Objective: Review the literature on phosphodiesterase type 5 inhibitors (PDE5-Is), addressing critical issues in their current and future use, assessing unanswered questions, and identifying research needs. Methods: A MEDLINE search was conducted on PDE5-Is, with emphasis on clinical trials and experience, for interpretation and analysis of their present and future role. Results: Although approximately 40 million patients with erectile dysfunction have been treated successfully worldwide with the three available PDE5-Is, inappropriate instructions, lack of follow-up, and lack of patient-centered care models are the main reasons for "non-response," leading to drop-out rates of >50%. Patients with severe neurologic damage, diabetes mellitus, or severe vascular disease may be resistant to PDE5-Is. Preservation of corporal smooth muscle with chronic administration of PDE5-Is has been reported and substantial evidence indicates that these drugs have beneficial effects on endothelium and cardiovascular function; sildenafil has been approved for the treatment of idiopathic pulmonary hypertension. Improvement of lower urinary tract symptoms in men with benign prostatic hyperplasia after PDE5-I administration has been also suggested. Conclusions: The data indicate the necessity for (1) exploration of the pharmacologic characteristics of the three PDE5-Is; (2) research on their pharmacologic differences because some actions seems to be drug-specific; (3) development of alternative management strategies, such as chronic, low, everyday doses of PDE5-Is, if the monthly cost is affordable; and (4) clinical trials on use of PDE5-Is to treat other chronic conditions. The door for innovative therapeutic approaches will open, specifically for cross-risk factor treatment with PDE5-Is or their use in combination treatments or new multimodal pills that take advantage of drugs that exert pleiotropic vascular actions. © 2006 European Association of Urology.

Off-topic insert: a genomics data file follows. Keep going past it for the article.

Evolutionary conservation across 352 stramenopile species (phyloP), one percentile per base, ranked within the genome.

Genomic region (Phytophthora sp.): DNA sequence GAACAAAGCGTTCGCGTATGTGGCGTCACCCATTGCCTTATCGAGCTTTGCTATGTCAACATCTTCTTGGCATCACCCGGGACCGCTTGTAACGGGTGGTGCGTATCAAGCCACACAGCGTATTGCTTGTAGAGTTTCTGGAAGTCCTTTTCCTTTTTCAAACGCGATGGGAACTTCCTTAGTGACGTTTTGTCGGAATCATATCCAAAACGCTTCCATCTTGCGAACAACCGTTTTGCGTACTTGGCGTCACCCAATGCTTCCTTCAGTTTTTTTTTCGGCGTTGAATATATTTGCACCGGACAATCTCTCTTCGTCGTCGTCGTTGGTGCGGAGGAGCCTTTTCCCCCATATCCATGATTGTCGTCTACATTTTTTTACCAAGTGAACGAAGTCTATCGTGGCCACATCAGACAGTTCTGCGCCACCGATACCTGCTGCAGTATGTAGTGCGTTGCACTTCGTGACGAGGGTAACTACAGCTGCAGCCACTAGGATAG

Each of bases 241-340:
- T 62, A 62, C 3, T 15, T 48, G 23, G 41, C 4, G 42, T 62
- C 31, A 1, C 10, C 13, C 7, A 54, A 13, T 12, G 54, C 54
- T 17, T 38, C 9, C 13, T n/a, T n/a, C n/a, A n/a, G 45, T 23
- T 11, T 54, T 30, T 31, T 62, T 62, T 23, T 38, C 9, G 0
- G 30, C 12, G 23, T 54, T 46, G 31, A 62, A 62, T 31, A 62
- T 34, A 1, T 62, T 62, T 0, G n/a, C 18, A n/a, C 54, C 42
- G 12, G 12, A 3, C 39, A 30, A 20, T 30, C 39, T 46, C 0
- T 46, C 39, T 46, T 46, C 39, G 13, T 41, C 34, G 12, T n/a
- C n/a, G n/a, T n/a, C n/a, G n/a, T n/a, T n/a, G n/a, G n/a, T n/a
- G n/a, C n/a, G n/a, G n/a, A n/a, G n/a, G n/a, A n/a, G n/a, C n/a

Hatzimouratidis, K., & Hatzichristou, D. (2007, January). Phosphodiesterase Type 5 Inhibitors: The Day After. European Urology. https://doi.org/10.1016/j.eururo.2006.07.020